Wisconsin officials said Friday that they, too, will test ground venison destined for food shelves for possible lead contamination.
Earlier this week, a physician reported finding lead in venison that hunters had donated to North Dakota food shelves.
Most of the 414,000 pounds of venison donated by hunters to Wisconsin food shelves has been distributed and likely consumed.
Minnesota officials, meanwhile, will test samples of venison at local food shelves next week. "While we are not aware of complaints or reports of illness tied to lead in Minnesota venison, we are erring on the side of caution," Agriculture Commissioner Gene Hugoson said Friday.
Officials advised the 97 Minnesota food shelves that received nearly 78,000 pounds of venison to halt further distribution. But officials decided against recommending that consumers not eat donated venison already in hand, as a state official had said Thursday.
"We don't have enough information to say, yes, it is a risk, or no it isn't a risk ... so we're leaving it up to people to make the decision,'' said Mike Schommer of the Agriculture Department.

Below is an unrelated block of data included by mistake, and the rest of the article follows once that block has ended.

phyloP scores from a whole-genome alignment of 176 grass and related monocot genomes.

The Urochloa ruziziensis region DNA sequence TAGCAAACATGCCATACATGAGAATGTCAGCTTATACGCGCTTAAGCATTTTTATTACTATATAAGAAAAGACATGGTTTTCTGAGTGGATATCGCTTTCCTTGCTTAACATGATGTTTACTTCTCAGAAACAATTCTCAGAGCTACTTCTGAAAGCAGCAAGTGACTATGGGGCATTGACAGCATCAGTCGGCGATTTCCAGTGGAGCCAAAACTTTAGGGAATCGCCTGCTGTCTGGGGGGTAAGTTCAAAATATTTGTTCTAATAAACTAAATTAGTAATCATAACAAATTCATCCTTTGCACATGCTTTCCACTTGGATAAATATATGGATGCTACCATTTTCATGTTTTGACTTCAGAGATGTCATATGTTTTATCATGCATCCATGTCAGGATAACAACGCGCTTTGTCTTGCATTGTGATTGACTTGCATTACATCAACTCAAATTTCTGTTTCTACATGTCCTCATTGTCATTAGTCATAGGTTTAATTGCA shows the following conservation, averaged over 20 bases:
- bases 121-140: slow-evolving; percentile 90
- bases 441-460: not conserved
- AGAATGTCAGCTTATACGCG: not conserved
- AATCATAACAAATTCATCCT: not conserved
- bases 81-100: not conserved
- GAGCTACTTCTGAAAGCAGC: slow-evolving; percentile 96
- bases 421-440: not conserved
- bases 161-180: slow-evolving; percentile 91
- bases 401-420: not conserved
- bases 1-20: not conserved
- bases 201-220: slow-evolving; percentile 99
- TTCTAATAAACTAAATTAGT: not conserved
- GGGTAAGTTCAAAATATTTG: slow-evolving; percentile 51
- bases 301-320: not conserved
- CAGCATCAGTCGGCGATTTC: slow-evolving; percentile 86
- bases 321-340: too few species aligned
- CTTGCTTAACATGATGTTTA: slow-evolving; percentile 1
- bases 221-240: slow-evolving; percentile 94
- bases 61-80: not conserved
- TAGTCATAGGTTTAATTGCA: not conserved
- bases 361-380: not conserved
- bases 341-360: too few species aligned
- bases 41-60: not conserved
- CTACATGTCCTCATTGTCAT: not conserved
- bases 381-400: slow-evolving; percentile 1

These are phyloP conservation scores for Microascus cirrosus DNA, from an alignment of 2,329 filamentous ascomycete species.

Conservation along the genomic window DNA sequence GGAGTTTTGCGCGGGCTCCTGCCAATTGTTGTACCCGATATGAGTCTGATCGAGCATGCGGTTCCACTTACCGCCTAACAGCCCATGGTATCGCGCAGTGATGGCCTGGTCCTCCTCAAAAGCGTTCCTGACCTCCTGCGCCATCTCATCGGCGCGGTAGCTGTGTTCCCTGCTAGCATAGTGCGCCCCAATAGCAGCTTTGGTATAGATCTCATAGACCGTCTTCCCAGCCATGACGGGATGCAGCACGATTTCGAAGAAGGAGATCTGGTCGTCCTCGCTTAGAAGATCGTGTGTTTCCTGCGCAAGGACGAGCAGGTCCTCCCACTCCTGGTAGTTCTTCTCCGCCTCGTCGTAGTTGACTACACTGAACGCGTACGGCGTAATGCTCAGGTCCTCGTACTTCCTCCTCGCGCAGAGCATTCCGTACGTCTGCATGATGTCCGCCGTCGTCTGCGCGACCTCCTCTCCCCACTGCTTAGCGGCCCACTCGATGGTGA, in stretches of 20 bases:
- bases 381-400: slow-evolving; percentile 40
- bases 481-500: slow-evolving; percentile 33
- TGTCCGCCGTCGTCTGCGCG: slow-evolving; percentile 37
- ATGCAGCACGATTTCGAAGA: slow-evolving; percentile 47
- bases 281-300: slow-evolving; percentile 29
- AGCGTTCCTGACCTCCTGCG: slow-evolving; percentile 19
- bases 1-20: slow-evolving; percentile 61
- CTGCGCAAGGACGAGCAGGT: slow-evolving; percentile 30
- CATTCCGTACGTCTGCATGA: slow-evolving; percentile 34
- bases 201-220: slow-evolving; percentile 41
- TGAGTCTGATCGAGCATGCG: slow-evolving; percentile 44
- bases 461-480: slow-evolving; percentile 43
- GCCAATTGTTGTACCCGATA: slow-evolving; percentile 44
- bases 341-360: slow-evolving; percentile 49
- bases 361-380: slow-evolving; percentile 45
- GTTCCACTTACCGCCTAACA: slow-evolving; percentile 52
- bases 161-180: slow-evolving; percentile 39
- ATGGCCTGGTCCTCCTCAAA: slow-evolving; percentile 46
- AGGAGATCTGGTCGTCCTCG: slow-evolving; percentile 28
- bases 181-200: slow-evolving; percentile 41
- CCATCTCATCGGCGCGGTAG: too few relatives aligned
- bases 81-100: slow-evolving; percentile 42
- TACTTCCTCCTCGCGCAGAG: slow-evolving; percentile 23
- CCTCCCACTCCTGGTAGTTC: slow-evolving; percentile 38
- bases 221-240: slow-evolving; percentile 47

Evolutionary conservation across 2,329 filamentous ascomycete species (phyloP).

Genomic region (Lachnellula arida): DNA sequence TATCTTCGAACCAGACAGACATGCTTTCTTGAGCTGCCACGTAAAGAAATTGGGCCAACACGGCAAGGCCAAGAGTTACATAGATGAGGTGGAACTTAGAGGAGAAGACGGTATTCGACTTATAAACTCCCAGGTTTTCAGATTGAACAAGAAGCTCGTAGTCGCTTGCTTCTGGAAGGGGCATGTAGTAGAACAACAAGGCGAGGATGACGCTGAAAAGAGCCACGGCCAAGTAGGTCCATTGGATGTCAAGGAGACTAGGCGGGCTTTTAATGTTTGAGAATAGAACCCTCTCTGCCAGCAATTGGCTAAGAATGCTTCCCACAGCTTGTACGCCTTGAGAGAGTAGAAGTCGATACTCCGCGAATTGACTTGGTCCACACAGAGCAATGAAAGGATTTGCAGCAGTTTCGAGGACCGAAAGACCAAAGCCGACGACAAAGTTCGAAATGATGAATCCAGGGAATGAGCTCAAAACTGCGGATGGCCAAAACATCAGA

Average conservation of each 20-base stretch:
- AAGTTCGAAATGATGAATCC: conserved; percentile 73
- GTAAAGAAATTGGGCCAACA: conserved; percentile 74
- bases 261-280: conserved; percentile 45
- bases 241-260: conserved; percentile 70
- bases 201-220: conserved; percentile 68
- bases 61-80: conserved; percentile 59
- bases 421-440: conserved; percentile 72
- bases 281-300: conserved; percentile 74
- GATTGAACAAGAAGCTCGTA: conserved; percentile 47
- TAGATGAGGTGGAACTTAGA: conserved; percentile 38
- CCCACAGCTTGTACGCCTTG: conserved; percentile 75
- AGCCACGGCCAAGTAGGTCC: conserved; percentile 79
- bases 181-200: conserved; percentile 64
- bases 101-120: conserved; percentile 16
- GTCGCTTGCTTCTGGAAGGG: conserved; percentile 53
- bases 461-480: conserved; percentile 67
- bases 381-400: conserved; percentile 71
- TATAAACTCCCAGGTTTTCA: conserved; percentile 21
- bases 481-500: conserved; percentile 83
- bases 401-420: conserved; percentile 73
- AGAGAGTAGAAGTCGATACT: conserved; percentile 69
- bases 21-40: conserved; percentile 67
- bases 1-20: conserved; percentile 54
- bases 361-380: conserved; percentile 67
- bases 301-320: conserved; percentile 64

"People are exposed to very low levels of lead and other heavy metals in a number of ways in daily life," said Daniel Symonik, supervisor of the Minnesota Department of Health lead poisoning prevention program. "The question we need to investigate is whether the venison contains lead, and if it does, whether it's at a level that requires intervention."
Paul Holten of the Wisconsin Department of Natural Resources said state officials discussed the North Dakota situation and decided to test venison that has yet to be sent to food shelves. But he said state health officials have concerns about the testing methods used by the North Dakota physician.
"From all the research they have conducted with human health risks and lead consumption, this pathway of lead exposure has never come up,'' Holten said. "It's never been a concern.''
Doug Smith • 612-673-7667